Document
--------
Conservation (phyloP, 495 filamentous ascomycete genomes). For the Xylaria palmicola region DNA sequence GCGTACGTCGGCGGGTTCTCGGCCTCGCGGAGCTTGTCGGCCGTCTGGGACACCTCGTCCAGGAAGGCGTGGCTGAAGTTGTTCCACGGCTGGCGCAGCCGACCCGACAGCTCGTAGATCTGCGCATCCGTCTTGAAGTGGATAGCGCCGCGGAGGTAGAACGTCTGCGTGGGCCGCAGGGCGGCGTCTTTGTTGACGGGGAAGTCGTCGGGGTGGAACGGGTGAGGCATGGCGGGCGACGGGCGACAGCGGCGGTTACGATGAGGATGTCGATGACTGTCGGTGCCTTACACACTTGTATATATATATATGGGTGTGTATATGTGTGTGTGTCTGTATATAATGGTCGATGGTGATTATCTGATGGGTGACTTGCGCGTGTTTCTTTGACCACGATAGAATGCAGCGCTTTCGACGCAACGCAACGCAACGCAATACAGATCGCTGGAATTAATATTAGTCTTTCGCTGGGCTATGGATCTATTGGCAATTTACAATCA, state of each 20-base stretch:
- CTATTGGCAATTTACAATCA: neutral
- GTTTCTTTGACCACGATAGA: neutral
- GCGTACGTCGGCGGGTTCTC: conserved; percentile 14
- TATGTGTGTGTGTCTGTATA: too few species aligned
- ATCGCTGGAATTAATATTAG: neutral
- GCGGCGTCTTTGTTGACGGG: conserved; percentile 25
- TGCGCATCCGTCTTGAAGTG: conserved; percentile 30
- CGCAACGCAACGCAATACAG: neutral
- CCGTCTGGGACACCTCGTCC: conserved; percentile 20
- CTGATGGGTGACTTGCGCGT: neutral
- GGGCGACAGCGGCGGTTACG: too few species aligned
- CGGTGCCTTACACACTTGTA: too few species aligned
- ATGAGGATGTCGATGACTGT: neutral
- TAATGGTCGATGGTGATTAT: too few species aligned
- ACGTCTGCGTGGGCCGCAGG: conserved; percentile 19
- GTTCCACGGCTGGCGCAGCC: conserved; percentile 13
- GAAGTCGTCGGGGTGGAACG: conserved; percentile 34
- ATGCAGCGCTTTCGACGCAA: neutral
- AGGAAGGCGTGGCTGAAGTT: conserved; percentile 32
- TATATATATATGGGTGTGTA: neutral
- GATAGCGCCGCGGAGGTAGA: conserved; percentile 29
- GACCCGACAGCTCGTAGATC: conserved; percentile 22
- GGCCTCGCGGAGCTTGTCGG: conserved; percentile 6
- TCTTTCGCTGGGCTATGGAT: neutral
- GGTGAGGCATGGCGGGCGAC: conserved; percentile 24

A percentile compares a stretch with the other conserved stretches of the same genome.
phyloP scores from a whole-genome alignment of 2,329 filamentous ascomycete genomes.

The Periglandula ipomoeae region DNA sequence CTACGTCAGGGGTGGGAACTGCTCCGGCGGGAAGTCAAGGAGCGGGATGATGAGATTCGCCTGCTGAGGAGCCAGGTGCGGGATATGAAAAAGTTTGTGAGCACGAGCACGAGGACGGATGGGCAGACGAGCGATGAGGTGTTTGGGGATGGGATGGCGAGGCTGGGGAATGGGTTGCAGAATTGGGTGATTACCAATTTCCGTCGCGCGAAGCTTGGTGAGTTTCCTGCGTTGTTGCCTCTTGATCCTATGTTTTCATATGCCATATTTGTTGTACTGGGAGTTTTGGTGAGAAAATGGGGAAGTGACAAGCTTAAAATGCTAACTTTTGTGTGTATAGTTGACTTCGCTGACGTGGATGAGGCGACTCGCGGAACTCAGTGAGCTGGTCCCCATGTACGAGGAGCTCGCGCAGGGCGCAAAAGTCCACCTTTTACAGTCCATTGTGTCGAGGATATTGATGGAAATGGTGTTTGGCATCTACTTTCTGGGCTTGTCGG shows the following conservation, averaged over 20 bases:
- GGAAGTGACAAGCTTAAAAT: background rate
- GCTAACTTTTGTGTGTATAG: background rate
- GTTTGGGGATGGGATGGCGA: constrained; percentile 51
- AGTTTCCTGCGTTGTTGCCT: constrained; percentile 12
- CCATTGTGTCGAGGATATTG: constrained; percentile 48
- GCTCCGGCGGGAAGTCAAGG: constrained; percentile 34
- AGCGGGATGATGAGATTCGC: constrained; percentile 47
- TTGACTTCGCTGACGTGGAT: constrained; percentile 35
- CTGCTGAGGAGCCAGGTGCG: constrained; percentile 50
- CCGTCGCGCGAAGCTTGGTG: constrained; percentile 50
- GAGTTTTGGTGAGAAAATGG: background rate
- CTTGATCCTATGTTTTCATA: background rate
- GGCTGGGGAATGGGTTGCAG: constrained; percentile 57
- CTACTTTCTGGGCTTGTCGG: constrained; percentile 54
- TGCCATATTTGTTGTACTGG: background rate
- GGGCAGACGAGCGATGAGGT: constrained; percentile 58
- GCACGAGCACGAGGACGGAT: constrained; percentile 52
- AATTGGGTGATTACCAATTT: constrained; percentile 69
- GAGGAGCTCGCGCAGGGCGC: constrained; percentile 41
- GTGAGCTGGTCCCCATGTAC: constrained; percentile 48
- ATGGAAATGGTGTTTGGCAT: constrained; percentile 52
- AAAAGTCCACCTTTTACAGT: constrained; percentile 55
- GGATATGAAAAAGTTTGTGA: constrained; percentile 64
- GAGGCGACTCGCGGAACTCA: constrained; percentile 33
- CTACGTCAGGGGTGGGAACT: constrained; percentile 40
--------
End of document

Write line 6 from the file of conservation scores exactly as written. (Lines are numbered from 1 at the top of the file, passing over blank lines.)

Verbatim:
- ATCGCTGGAATTAATATTAG: neutral